The many and varied consequences of the Covid-19 outbreak are leading to reduced growth projections from some major players in retail banking and payments, notably Mastercard, Standard Chartered and HSBC. In the case of the cards scheme, the revised estimates see revenue for the first quarter lowered by some two to three percent. A lot hinges on how long the coronavirus persists, with HSBC noting that losses on bad loans could impact its bottom line by as much as $600 million if the virus is still in play come the third and even fourth quarter of the year. StanChart reported a rousing 46 percent rise in profit for 2019, but that was then and this is now: the bank has pushed back a key earnings target date as a result. For more coverage, see our analysis of Covid-19's impact on payments.
Mastercard was also in the news this week for a leadership change announcement. On the first day of next year, long-time president and chief executive Ajay Banga will become executive chairman, with his CEO role taken over by current chief product officer Michael Miebach, who is set to become the company's president two months later as well. Richard Haythornthwaite is retiring as chairman as Mr Banga moves to his new position. He leaves the company in rude health and set to not only accommodate, but also profit from the array of technological innovations that many financial institutions with legacy systems have struggled to cope with. Last year, Mastercard brought in reported revenue of $17 billion; when he took over as chief executive in 2010, the revenue total stood at less than a third of that.
The nice thing about starting a digital bank is that, regulatory and tech boxes having been ticked, it can all happen without so much as a physical brick having to be laid: an attractive proposition in these cost-conscious times for any firm, no matter how deep its pockets. Motivation multiplies if you already have a digital bank up and running, or a competitor has already made a move. Such considerations have led to two developments this week: in the first, Royal Bank of Canada is reportedly planning a direct-to-consumer bank across the border in the United States, with a view to targeting higher-net-worth customers. One of its competitors in that market, JPMorgan Chase, has been in talks with British regulatory authorities about opening a digital bank in the United Kingdom, following in the footsteps of arch-rival Goldman Sachs, whose Marcus brand has been growing fast in the UK in the two years since launch.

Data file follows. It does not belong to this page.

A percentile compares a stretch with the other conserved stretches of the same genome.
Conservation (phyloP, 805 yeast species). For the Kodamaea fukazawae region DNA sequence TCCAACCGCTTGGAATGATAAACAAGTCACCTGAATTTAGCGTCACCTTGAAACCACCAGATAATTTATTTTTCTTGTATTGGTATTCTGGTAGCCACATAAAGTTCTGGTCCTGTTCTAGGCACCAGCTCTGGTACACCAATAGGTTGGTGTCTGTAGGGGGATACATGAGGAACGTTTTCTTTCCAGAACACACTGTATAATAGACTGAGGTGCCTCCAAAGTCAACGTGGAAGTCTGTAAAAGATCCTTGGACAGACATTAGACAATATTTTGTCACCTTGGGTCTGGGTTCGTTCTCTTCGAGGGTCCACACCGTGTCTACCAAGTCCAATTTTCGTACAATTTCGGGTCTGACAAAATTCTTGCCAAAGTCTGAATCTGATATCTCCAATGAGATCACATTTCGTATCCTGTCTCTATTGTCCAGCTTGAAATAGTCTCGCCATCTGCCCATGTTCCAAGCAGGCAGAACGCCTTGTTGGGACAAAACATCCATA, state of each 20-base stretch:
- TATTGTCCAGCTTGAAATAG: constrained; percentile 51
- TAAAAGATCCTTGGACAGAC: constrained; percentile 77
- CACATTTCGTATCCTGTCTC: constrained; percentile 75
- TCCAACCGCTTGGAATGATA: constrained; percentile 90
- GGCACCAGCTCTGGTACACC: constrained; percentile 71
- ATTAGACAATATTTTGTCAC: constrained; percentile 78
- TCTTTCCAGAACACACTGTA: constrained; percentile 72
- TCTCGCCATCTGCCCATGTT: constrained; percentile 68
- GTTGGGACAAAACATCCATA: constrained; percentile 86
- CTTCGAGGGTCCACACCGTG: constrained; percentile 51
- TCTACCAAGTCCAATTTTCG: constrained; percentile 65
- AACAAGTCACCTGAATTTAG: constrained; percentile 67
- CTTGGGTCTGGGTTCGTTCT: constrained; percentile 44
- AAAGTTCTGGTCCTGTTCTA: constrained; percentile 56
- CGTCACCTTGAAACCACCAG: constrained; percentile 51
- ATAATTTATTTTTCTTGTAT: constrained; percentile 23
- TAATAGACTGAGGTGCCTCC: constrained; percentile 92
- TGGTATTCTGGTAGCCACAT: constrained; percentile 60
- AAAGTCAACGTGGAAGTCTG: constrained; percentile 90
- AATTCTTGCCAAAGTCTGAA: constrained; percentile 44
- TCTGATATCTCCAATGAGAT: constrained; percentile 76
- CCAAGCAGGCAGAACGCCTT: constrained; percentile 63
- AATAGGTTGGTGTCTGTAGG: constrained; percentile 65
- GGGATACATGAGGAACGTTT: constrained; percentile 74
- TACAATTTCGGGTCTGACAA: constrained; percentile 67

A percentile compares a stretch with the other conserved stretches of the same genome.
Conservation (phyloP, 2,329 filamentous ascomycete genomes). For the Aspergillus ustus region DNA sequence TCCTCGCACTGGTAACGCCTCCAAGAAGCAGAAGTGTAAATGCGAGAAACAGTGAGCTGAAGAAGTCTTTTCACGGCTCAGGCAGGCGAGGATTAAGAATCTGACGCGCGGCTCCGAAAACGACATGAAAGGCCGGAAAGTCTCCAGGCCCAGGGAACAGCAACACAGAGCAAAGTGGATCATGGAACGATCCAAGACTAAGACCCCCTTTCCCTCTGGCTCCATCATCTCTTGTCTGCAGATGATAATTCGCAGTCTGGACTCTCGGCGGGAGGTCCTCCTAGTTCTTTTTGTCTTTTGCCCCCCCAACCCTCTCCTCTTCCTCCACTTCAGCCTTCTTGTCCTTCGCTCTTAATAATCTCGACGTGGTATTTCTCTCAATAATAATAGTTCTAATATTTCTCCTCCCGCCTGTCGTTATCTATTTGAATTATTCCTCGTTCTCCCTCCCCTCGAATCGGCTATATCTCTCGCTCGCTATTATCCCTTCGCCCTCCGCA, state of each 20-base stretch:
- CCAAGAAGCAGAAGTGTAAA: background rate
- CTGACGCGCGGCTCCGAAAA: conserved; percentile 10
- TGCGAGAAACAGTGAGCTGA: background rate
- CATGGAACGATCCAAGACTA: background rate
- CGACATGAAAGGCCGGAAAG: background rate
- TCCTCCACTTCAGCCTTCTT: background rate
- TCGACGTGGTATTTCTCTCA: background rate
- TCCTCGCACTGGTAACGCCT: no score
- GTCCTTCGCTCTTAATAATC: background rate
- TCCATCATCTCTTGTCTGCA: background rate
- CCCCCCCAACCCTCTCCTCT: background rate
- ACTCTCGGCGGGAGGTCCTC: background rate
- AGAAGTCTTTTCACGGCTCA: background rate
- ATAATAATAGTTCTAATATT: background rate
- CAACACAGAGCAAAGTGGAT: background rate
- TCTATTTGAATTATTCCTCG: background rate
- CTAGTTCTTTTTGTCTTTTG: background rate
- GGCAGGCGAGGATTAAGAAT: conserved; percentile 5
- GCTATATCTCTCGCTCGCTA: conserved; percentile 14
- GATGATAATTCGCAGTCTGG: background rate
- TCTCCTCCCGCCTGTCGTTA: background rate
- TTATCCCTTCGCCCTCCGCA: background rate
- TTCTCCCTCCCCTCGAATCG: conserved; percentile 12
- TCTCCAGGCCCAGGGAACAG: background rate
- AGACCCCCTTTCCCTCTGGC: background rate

A transatlantic move in the other direction was made by Spanish bank Santander this week, as a deal was announced that will see Elavon México become part of its group once a purchase from Elavon, a U.S. Bank subsidiary, is concluded. As noted in Verisk Financial Research's new cards and payments report on Mexico, Santander and Elavon have long pooled their point-of-sale resources, mutually benefitting from a bank/acquirer cooperation strategy that has become common in the market in recent years.
For decades now, Europeans in both the private and public sectors have harboured an ambition to displace the dominant global cards schemes: EuroCard, which emerged from Sweden in the 1960s, was one such reaction, as was Eurocheque. The legislative push that led to the revised Payment Services Directive (PSD2) could be seen as part of this tendency, as it enables payment by bank account rather than debit or credit card. Now the European Commission, executive hub of the European Union, is reportedly cooking up a plan to develop and harmonise the fragmented payments environment for a population of close to half a billion people. According to a Euractiv report, a new Digital Finance Strategy is in the works. An unnamed official told the website that even the strongest national card schemes in Europe struggle to expand outside of their domestic markets. As a result, says the official, "they have to team up with larger international operators that are not European if they want to offer pan-European payments". Food for thought for Mastercard's incoming new chief executive and his global counterparts.
To end, links to some other stories of interest this week...
Brazil: Caixa partners with Visa in cards
Ireland: BoI's underlying profits for last year down 19 percent
Spain: Banks brace for supreme court ruling on APRs
US: Intuit buying Credit Karma for $7.1bn
US: Venmo prototypes a debit card for teenagers
The Weekly News Digest from Verisk Financial Research highlights significant developments that have recently occurred in payment cards, digital payments, acquiring, processing, retail banking and consumer credit. Our writers and researchers frame these items in contexts such as historical, sectoral and regional trends, adding a layer of value that is often missing from the rolling news cycle.
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The market-leading online, interactive database and data dashboards covering the global cards and payments industry in detail, plus a range of data-packed country and regional reports. Leveraging financial cards data going back to 2010 – and forecasts up to 2022 – our unique datasets cover 72 countries around the world and feature more than 250 metrics per market.